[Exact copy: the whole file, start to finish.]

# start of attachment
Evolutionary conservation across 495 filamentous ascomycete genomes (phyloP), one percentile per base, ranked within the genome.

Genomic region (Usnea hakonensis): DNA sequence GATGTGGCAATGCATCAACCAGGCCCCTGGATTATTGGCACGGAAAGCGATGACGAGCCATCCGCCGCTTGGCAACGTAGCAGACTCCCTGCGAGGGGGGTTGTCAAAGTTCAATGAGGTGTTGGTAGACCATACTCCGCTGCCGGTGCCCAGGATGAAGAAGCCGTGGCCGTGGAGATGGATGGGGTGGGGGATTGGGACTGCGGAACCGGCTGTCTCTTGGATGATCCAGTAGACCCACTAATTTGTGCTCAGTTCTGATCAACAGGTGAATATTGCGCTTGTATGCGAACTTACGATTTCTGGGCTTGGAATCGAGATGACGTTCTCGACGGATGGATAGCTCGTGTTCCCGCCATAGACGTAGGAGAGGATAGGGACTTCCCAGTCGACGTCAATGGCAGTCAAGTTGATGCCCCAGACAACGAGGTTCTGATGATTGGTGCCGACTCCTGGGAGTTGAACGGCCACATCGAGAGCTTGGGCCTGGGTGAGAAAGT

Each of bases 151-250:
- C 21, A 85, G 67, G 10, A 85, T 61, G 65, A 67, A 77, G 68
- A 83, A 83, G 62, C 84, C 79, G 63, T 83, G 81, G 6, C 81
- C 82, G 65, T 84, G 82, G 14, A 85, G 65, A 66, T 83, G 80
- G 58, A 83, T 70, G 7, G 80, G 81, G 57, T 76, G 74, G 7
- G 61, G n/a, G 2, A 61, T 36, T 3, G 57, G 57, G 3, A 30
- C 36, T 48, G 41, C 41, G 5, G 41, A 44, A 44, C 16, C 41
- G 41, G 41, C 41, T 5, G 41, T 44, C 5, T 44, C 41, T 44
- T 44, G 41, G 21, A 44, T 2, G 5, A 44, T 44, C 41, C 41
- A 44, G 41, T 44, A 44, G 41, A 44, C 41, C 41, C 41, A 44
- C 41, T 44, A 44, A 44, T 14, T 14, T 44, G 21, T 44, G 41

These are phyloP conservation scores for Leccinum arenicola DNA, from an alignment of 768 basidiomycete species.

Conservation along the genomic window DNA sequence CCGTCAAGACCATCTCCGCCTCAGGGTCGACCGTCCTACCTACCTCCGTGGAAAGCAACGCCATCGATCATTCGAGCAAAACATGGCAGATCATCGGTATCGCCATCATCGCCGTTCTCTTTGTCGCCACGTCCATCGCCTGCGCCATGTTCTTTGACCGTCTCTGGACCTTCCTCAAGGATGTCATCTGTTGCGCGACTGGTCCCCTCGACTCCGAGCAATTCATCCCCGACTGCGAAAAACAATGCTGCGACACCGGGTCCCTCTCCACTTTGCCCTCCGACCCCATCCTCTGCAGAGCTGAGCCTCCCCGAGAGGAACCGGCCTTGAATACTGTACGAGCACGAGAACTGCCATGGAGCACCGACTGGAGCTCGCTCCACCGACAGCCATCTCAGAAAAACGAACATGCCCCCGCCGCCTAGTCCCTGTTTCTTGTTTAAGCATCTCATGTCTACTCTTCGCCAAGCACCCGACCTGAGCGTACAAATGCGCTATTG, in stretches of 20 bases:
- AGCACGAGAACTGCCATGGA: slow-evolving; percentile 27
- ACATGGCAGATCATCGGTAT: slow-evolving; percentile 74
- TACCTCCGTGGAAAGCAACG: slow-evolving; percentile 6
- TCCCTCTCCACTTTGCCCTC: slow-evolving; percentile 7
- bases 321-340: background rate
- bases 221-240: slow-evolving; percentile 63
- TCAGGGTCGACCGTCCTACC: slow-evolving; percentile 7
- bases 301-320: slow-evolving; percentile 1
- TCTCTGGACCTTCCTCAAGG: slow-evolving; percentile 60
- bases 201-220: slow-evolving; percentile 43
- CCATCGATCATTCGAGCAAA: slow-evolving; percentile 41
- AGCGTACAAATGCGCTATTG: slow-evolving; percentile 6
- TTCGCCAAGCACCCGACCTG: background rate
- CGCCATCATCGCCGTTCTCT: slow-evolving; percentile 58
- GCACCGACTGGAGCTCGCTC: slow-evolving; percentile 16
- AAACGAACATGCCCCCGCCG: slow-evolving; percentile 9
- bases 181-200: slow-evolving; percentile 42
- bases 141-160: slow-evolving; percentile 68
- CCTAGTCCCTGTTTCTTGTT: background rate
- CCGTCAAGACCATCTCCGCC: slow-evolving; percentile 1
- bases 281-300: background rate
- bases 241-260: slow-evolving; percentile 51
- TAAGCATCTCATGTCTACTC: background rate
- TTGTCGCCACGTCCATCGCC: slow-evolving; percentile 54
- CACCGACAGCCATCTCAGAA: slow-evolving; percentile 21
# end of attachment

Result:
Evolutionary conservation across 495 filamentous ascomycete genomes (phyloP), one percentile per base, ranked within the genome.

Genomic region (Usnea hakonensis): DNA sequence GATGTGGCAATGCATCAACCAGGCCCCTGGATTATTGGCACGGAAAGCGATGACGAGCCATCCGCCGCTTGGCAACGTAGCAGACTCCCTGCGAGGGGGGTTGTCAAAGTTCAATGAGGTGTTGGTAGACCATACTCCGCTGCCGGTGCCCAGGATGAAGAAGCCGTGGCCGTGGAGATGGATGGGGTGGGGGATTGGGACTGCGGAACCGGCTGTCTCTTGGATGATCCAGTAGACCCACTAATTTGTGCTCAGTTCTGATCAACAGGTGAATATTGCGCTTGTATGCGAACTTACGATTTCTGGGCTTGGAATCGAGATGACGTTCTCGACGGATGGATAGCTCGTGTTCCCGCCATAGACGTAGGAGAGGATAGGGACTTCCCAGTCGACGTCAATGGCAGTCAAGTTGATGCCCCAGACAACGAGGTTCTGATGATTGGTGCCGACTCCTGGGAGTTGAACGGCCACATCGAGAGCTTGGGCCTGGGTGAGAAAGT

Each of bases 151-250:
- C 21, A 85, G 67, G 10, A 85, T 61, G 65, A 67, A 77, G 68
- A 83, A 83, G 62, C 84, C 79, G 63, T 83, G 81, G 6, C 81
- C 82, G 65, T 84, G 82, G 14, A 85, G 65, A 66, T 83, G 80
- G 58, A 83, T 70, G 7, G 80, G 81, G 57, T 76, G 74, G 7
- G 61, G n/a, G 2, A 61, T 36, T 3, G 57, G 57, G 3, A 30
- C 36, T 48, G 41, C 41, G 5, G 41, A 44, A 44, C 16, C 41
- G 41, G 41, C 41, T 5, G 41, T 44, C 5, T 44, C 41, T 44
- T 44, G 41, G 21, A 44, T 2, G 5, A 44, T 44, C 41, C 41
- A 44, G 41, T 44, A 44, G 41, A 44, C 41, C 41, C 41, A 44
- C 41, T 44, A 44, A 44, T 14, T 14, T 44, G 21, T 44, G 41

These are phyloP conservation scores for Leccinum arenicola DNA, from an alignment of 768 basidiomycete species.

Conservation along the genomic window DNA sequence CCGTCAAGACCATCTCCGCCTCAGGGTCGACCGTCCTACCTACCTCCGTGGAAAGCAACGCCATCGATCATTCGAGCAAAACATGGCAGATCATCGGTATCGCCATCATCGCCGTTCTCTTTGTCGCCACGTCCATCGCCTGCGCCATGTTCTTTGACCGTCTCTGGACCTTCCTCAAGGATGTCATCTGTTGCGCGACTGGTCCCCTCGACTCCGAGCAATTCATCCCCGACTGCGAAAAACAATGCTGCGACACCGGGTCCCTCTCCACTTTGCCCTCCGACCCCATCCTCTGCAGAGCTGAGCCTCCCCGAGAGGAACCGGCCTTGAATACTGTACGAGCACGAGAACTGCCATGGAGCACCGACTGGAGCTCGCTCCACCGACAGCCATCTCAGAAAAACGAACATGCCCCCGCCGCCTAGTCCCTGTTTCTTGTTTAAGCATCTCATGTCTACTCTTCGCCAAGCACCCGACCTGAGCGTACAAATGCGCTATTG, in stretches of 20 bases:
- AGCACGAGAACTGCCATGGA: slow-evolving; percentile 27
- ACATGGCAGATCATCGGTAT: slow-evolving; percentile 74
- TACCTCCGTGGAAAGCAACG: slow-evolving; percentile 6
- TCCCTCTCCACTTTGCCCTC: slow-evolving; percentile 7
- bases 321-340: background rate
- bases 221-240: slow-evolving; percentile 63
- TCAGGGTCGACCGTCCTACC: slow-evolving; percentile 7
- bases 301-320: slow-evolving; percentile 1
- TCTCTGGACCTTCCTCAAGG: slow-evolving; percentile 60
- bases 201-220: slow-evolving; percentile 43
- CCATCGATCATTCGAGCAAA: slow-evolving; percentile 41
- AGCGTACAAATGCGCTATTG: slow-evolving; percentile 6
- TTCGCCAAGCACCCGACCTG: background rate
- CGCCATCATCGCCGTTCTCT: slow-evolving; percentile 58
- GCACCGACTGGAGCTCGCTC: slow-evolving; percentile 16
- AAACGAACATGCCCCCGCCG: slow-evolving; percentile 9
- bases 181-200: slow-evolving; percentile 42
- bases 141-160: slow-evolving; percentile 68
- CCTAGTCCCTGTTTCTTGTT: background rate
- CCGTCAAGACCATCTCCGCC: slow-evolving; percentile 1
- bases 281-300: background rate
- bases 241-260: slow-evolving; percentile 51
- TAAGCATCTCATGTCTACTC: background rate
- TTGTCGCCACGTCCATCGCC: slow-evolving; percentile 54
- CACCGACAGCCATCTCAGAA: slow-evolving; percentile 21